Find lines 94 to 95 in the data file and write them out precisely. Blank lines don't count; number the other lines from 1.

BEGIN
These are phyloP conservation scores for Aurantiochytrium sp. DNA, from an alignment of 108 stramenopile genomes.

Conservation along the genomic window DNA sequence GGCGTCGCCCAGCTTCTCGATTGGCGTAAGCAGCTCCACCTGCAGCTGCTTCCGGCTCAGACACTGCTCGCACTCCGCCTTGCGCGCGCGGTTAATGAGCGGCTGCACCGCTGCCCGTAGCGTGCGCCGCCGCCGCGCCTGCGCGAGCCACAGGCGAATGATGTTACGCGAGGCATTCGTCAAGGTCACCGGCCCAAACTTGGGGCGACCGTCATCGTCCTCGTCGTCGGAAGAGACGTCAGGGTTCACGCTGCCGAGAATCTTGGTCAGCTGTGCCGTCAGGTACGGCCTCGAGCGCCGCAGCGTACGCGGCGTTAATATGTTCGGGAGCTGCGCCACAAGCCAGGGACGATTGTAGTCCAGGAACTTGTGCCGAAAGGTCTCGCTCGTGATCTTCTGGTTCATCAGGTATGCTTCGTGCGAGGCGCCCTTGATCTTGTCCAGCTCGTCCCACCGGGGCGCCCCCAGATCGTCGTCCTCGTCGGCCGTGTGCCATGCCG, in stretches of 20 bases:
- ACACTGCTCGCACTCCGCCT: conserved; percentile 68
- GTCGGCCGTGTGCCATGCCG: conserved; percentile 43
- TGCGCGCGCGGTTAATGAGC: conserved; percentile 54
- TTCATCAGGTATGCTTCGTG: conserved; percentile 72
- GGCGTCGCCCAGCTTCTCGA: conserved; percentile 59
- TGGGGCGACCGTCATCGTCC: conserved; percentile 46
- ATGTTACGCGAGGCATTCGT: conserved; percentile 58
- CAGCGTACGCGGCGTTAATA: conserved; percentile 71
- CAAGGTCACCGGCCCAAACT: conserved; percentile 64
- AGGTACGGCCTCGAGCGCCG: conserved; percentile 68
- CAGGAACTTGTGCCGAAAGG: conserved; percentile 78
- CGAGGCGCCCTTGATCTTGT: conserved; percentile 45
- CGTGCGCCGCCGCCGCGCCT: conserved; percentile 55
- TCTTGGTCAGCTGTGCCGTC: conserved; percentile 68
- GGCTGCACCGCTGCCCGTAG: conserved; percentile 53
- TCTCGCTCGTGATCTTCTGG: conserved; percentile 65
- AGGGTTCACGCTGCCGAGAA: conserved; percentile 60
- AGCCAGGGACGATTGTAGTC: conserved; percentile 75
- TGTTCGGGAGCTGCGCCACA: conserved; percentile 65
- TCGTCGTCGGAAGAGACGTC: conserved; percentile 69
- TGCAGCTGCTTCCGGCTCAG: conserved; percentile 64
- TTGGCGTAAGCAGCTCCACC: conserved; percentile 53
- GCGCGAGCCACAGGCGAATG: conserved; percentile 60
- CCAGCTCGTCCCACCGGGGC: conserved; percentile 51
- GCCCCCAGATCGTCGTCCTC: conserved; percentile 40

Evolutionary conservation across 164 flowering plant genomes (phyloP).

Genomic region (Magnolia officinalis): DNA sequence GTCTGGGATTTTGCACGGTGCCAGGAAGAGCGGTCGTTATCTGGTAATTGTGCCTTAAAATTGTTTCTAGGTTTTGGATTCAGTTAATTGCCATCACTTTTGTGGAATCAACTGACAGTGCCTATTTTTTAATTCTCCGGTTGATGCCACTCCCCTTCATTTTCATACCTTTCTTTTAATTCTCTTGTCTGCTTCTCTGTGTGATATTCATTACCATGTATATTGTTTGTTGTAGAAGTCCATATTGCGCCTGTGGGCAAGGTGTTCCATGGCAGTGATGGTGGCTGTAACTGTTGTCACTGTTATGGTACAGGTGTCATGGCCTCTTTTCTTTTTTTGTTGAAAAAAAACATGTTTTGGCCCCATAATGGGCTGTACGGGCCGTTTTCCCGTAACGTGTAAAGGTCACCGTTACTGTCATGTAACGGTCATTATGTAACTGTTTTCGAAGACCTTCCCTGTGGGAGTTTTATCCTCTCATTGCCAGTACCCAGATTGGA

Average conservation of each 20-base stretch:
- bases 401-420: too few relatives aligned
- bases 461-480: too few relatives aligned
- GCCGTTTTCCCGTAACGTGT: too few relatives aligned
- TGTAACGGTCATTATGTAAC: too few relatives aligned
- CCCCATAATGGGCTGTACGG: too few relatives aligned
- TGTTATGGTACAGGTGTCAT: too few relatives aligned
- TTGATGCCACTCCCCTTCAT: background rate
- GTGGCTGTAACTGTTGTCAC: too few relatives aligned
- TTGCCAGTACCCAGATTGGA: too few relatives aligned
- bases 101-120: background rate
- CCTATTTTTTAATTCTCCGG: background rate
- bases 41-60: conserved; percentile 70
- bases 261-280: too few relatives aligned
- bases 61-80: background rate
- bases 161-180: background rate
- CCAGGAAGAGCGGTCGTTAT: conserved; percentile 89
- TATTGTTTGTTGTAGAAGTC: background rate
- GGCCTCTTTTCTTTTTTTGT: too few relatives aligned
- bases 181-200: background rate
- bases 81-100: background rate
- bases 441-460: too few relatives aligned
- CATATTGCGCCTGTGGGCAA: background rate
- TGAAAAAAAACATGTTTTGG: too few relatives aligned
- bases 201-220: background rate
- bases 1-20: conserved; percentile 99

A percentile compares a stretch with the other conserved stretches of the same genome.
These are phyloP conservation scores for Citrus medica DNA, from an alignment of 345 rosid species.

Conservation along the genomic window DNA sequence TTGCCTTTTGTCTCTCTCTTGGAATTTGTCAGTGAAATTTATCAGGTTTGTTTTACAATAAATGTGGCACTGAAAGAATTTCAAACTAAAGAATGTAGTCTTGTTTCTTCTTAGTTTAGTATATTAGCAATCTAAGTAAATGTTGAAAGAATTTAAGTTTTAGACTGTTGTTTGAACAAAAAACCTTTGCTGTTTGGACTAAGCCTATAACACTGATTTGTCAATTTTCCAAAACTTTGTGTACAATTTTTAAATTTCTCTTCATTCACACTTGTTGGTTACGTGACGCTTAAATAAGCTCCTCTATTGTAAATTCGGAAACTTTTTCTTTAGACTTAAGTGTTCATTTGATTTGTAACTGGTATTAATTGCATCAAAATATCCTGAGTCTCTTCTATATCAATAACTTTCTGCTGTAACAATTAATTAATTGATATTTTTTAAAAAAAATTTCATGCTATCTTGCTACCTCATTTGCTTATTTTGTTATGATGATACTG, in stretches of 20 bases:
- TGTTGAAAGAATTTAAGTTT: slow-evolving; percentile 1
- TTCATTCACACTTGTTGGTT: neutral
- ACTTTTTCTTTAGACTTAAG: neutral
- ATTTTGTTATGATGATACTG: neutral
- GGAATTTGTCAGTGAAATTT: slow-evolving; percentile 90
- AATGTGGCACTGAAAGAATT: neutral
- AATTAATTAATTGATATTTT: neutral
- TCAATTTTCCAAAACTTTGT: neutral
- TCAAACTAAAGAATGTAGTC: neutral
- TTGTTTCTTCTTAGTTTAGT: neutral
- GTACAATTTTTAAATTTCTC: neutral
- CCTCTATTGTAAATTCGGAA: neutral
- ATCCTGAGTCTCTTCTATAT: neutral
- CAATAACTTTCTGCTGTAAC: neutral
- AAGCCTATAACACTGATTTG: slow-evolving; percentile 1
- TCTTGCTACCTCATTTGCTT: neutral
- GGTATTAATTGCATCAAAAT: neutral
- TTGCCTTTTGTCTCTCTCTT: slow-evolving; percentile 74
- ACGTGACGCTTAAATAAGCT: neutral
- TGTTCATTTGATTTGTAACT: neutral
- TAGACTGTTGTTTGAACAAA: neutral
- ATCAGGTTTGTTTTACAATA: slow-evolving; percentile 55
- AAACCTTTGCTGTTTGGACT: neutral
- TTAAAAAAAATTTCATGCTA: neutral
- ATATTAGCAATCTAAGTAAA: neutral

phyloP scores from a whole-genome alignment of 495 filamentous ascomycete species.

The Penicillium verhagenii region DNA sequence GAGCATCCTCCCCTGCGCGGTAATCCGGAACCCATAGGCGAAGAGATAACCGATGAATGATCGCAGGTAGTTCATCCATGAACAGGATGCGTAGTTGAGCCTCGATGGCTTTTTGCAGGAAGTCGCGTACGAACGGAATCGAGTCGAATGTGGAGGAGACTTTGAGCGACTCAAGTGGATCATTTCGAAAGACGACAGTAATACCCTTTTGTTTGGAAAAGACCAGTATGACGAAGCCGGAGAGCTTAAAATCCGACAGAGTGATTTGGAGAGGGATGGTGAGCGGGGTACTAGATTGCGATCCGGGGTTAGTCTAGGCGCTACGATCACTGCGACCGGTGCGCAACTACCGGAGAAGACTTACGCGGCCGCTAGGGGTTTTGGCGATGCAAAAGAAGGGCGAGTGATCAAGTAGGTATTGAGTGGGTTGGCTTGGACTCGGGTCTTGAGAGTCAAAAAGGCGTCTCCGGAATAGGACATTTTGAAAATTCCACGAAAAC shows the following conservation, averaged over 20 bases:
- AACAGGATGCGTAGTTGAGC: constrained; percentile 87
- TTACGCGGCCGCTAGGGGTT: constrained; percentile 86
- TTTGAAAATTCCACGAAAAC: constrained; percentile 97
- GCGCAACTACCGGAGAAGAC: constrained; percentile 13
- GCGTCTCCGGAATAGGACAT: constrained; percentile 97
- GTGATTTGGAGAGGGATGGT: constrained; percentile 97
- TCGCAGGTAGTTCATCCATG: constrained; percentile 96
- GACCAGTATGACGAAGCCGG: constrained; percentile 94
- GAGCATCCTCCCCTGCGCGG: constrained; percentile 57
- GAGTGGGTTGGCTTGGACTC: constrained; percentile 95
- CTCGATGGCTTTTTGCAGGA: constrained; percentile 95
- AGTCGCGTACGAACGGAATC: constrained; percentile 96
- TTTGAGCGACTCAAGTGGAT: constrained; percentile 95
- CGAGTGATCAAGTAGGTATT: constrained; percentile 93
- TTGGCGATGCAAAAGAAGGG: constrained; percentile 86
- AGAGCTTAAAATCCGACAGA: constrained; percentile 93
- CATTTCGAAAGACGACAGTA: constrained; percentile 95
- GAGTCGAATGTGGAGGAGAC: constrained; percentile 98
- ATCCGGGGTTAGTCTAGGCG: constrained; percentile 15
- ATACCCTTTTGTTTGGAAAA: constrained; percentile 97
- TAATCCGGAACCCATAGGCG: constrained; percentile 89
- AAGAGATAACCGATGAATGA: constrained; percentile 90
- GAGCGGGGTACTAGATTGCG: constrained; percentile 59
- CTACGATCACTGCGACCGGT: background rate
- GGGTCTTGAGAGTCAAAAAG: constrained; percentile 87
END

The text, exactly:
- GAGCATCCTCCCCTGCGCGG: constrained; percentile 57
- GAGTGGGTTGGCTTGGACTC: constrained; percentile 95